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238 Apartments for rent in Chino Hills, CA

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Last updated August 23 at 8:13AM
16194 Bainbridge Way
Chino Hills
Chino Hills, CA
Updated August 16 at 11:18AM
4 Bedrooms
1632 Low Lane
Chino Hills
Chino Hills, CA
Updated August 15 at 5:54AM
4 Bedrooms
3116 Sunny Brook Lane
Chino Hills
Chino Hills, CA
Updated August 15 at 6:07AM
4 Bedrooms
13176 Spire Circle
Chino Hills
Chino Hills, CA
Updated August 23 at 4:26AM
3 Bedrooms
4397 Gird Avenue
Chino Hills
Chino Hills, CA
Updated August 23 at 4:27AM
3 Bedrooms
2234 Olympic View Drive
Chino Hills
Chino Hills, CA
Updated August 16 at 11:16AM
4 Bedrooms
6485 Dickens St #76
Chino Hills
Chino Hills, CA
Updated August 9 at 10:04AM
3 Bedrooms
4469 Torrey Pines Drive
Chino Hills
Chino Hills, CA
Updated August 15 at 5:50AM
4 Bedrooms
15128 Monterey Avenue
Chino Hills
Chino Hills, CA
Updated August 15 at 5:50AM
3 Bedrooms
16086 Promontory Road
Chino Hills
Chino Hills, CA
Updated August 15 at 5:56AM
5 Bedrooms
3259 Oakridge Drive
Chino Hills
Chino Hills, CA
Updated August 15 at 5:59AM
4 Bedrooms
17753 Gazania Drive
Chino Hills
Chino Hills, CA
Updated August 15 at 5:49AM
4 Bedrooms
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City Guide
Chino Hills
Renting in Chino Hills

With more than 79 percent of people owning their homes here, properties for rent tend to be a bit harder to find. About 17 percent of the households here are rented, so there is an itty-bitty bit hope. But you'll have to be willing to compete hard to bag yourself that perfect pad: only 2 percent of the households in Chino Hills are unoccupied at any given time.

Considering the high demand for rental properties, expect to part with significant amounts of your hard-earned cash to secure yourself a place. A strong credit score, reliable references, and the ability to pay three to six months' rent in advance will help you to secure the best houses for rent here. There are some affordable apartments for rent in Chino Hills, but you'll have to act fast to get them. Better get your skates on. Now.

Neighborhoods in Chino Hills

Chino Hills neighborhoods provide opportunities for individuals to live the type of lifestyle they desire. The various communities here offer something for everyone. However, much of this area remains undeveloped, making it a very nature-infused area to live. Take a look at some of the neighborhoods in the city to see which one appeals to you.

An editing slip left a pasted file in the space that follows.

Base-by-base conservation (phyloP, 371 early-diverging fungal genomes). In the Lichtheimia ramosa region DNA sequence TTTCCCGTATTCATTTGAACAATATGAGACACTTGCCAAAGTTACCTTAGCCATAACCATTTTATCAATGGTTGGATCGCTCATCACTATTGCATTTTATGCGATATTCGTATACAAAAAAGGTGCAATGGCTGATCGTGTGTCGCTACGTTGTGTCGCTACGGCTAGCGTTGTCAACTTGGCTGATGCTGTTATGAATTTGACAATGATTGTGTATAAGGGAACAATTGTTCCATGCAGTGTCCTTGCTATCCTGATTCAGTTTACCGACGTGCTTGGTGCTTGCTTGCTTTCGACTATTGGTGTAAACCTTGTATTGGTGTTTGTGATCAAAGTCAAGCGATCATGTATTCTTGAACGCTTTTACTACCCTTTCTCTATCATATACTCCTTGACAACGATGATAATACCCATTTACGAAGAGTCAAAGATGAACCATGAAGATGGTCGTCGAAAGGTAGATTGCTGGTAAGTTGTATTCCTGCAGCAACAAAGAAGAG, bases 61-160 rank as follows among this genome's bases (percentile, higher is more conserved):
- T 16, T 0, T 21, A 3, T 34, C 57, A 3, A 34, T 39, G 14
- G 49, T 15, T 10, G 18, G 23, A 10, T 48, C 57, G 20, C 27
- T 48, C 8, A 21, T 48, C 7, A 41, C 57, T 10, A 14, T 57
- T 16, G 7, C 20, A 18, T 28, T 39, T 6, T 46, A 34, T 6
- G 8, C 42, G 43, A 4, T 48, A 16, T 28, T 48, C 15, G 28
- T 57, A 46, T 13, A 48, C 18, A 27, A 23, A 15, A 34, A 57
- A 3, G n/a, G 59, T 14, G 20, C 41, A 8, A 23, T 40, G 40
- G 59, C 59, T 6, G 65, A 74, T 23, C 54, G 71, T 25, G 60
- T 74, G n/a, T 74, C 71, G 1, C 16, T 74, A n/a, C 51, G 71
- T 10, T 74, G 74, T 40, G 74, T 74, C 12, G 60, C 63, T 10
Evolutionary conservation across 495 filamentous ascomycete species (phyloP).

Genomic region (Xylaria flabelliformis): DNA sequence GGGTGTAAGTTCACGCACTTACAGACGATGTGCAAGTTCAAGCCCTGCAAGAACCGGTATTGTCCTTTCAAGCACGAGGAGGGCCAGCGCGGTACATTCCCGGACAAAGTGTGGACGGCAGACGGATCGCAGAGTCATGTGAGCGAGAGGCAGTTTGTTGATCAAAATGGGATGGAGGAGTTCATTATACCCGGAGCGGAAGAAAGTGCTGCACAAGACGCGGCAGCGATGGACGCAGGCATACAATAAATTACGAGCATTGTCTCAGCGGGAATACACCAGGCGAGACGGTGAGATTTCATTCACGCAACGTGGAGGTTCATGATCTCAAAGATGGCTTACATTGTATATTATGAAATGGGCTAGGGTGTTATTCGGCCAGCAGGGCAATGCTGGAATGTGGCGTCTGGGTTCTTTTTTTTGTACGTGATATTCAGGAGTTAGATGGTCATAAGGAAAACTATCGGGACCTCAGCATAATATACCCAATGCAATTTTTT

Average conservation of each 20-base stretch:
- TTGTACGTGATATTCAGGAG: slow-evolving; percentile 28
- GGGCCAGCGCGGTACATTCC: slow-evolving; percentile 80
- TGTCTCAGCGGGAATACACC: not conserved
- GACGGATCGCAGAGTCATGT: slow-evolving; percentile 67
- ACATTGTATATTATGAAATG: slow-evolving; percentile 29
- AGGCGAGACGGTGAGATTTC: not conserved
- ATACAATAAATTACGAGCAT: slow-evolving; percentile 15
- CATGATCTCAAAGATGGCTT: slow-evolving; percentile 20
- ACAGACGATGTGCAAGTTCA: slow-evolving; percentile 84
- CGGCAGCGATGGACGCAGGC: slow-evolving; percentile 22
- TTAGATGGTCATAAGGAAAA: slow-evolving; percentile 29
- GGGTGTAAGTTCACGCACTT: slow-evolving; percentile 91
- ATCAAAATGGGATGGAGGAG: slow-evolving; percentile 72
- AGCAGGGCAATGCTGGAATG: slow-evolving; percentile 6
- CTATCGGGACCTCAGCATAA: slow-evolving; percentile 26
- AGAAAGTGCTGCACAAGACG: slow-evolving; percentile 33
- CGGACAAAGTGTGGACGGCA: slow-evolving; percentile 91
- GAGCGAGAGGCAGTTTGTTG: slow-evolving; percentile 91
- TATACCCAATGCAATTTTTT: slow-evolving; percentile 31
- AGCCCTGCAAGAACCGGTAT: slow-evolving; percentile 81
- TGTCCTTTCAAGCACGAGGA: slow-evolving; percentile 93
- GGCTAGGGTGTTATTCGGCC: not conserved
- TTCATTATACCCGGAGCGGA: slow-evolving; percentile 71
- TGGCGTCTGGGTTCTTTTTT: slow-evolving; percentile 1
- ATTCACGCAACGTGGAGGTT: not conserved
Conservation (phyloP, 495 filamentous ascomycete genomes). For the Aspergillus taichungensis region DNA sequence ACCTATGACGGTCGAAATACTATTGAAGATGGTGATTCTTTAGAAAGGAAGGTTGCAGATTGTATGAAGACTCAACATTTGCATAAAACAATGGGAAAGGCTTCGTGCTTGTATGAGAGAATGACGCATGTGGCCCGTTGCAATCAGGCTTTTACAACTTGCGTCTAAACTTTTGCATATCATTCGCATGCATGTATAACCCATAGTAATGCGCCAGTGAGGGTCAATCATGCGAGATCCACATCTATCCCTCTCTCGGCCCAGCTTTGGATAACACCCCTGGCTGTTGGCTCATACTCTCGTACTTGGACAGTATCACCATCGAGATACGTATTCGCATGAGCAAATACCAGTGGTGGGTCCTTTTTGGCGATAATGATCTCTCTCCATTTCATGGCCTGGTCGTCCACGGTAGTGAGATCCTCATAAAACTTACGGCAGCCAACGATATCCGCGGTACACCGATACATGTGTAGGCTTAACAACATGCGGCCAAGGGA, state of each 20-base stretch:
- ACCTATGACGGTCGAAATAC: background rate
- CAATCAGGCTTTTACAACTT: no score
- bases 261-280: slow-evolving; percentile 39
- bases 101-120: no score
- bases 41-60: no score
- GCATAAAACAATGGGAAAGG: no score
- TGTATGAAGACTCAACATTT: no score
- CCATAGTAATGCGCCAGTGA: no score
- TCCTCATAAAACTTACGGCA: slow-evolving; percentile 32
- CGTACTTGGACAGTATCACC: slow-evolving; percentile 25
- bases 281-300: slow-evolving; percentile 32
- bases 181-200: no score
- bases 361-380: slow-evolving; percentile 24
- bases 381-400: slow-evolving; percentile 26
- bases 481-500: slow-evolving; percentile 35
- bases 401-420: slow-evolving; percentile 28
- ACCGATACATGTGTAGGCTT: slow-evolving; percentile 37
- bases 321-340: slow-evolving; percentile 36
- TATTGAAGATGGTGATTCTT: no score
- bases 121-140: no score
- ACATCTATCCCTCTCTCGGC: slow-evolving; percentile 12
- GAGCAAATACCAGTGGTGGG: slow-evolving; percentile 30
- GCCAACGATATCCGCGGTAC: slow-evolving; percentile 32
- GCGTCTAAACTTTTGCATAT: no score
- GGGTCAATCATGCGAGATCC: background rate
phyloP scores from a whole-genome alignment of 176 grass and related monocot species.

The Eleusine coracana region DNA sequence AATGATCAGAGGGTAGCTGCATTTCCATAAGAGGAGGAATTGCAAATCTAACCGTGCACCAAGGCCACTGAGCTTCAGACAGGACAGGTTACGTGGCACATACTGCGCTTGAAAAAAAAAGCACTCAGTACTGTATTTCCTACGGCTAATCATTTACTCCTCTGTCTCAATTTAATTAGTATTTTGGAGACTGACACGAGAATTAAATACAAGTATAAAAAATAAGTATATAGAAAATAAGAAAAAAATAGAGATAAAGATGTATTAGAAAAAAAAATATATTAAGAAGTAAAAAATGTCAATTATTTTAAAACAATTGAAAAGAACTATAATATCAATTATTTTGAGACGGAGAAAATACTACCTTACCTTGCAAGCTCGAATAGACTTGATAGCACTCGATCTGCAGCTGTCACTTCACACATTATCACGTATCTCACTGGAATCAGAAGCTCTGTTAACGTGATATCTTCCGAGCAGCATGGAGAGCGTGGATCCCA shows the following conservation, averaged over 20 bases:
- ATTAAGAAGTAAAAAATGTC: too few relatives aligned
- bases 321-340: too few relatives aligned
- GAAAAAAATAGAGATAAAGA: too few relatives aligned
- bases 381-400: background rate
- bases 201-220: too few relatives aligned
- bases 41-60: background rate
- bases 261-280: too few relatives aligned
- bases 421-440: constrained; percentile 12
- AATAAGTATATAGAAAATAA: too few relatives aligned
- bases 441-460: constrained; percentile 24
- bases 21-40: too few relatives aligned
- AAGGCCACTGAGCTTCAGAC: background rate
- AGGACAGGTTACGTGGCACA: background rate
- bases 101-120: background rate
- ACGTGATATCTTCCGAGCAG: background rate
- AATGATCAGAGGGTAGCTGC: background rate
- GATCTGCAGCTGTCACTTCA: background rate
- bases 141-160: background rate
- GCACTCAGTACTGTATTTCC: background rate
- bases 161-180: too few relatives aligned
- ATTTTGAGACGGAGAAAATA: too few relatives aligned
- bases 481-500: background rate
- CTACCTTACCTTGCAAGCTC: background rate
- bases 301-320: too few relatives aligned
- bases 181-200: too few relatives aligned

Sleepy Hollow: A moderately sized area, this region does not have many small homes in it; most of the residential properties here are larger estates. The Vellano Country Club is also located here, making it easy to get to the golf course for a round or two each morning. This area is just off Route 142, which makes for easy access, but it has plenty of open spaces for those who don't like crowds.

City Center: Though City Center is, not surprisingly, the center of the Chino Hills area, it remains mostly remote. There are some commercial areas here, but most of this region is residential with a few strip malls featuring grocery stores or banks. The Grand Avenue Park and English Springs Parks are both located here. This area is located significantly off the beaten path, but it does have access to Route 142.

Olympic View: For those people looking for homes for rent, the Olympic View area has plenty. This is one of the more densely populated areas of the city. Located just off Route 71, or Chino Valley Freeway, this is also an ideal place to live if you want to commute into or out of town easily. Mostly subdivisions with a few commercial areas, Olympic View has some high rise apartments, but it is mostly filled with single family homes for rent.

Boys Republic: Just a bit south from Olympic View is Boys Republic. This area is also a bit more densely populated than other areas. It, too, is right off Route 71, giving it good access to Los Angeles and San Bernardino. It is home to the McCoy Equestrian and Recreation Center, which makes horse lovers plenty happy. In terms of homes for rent here, you may find a few apartments and duplexes for rent, but most of this area is larger lots and homes.

Rustic Drive and Carbon Canyon Road: A larger area, but one that is significantly mature, Rustic Drive really lives up to its name. The Coral Ridge Park is located here, which is one of the largest natural areas in the region. This area is mostly residential homes on larger lots. You may find a few duplexes for rent here, but you will not likely find an all bills paid apartment for rent in Chino Hills in this neighborhood. The income range here is significantly higher than in other neighborhoods.

Euclid Avenue: On the other side of Route 71 is Euclid Avenue. This neighborhood is home to El Prado Golf Course and the Prado Reservoir. Most of the neighborhoods here are high-end homes, though some apartments for rent are located along El Prado Road and to the west of Route 71. This area is ideal for those people who want an easy commute into the city. Yet again, it is mostly remote.

Coyote Street: It is not likely that you will find any apartments for rent (or homes for rent for that matter) in Coyote Street. This neighborhood is a bit off Route 71, but it is nearly all comprised of Chino Hills State Park. The few developments here are full of high-priced homes often including new construction. The area is ideal for those who want the finer things in life, like living in the beautiful California wilderness.

Peyton Drive: A more moderately priced area is Peyton Drive. Home to Oak Ridge Park, the area is perfectly suited for family living. Single family homes by far dominate the area and are well worth the investment.

Living in Chino Hills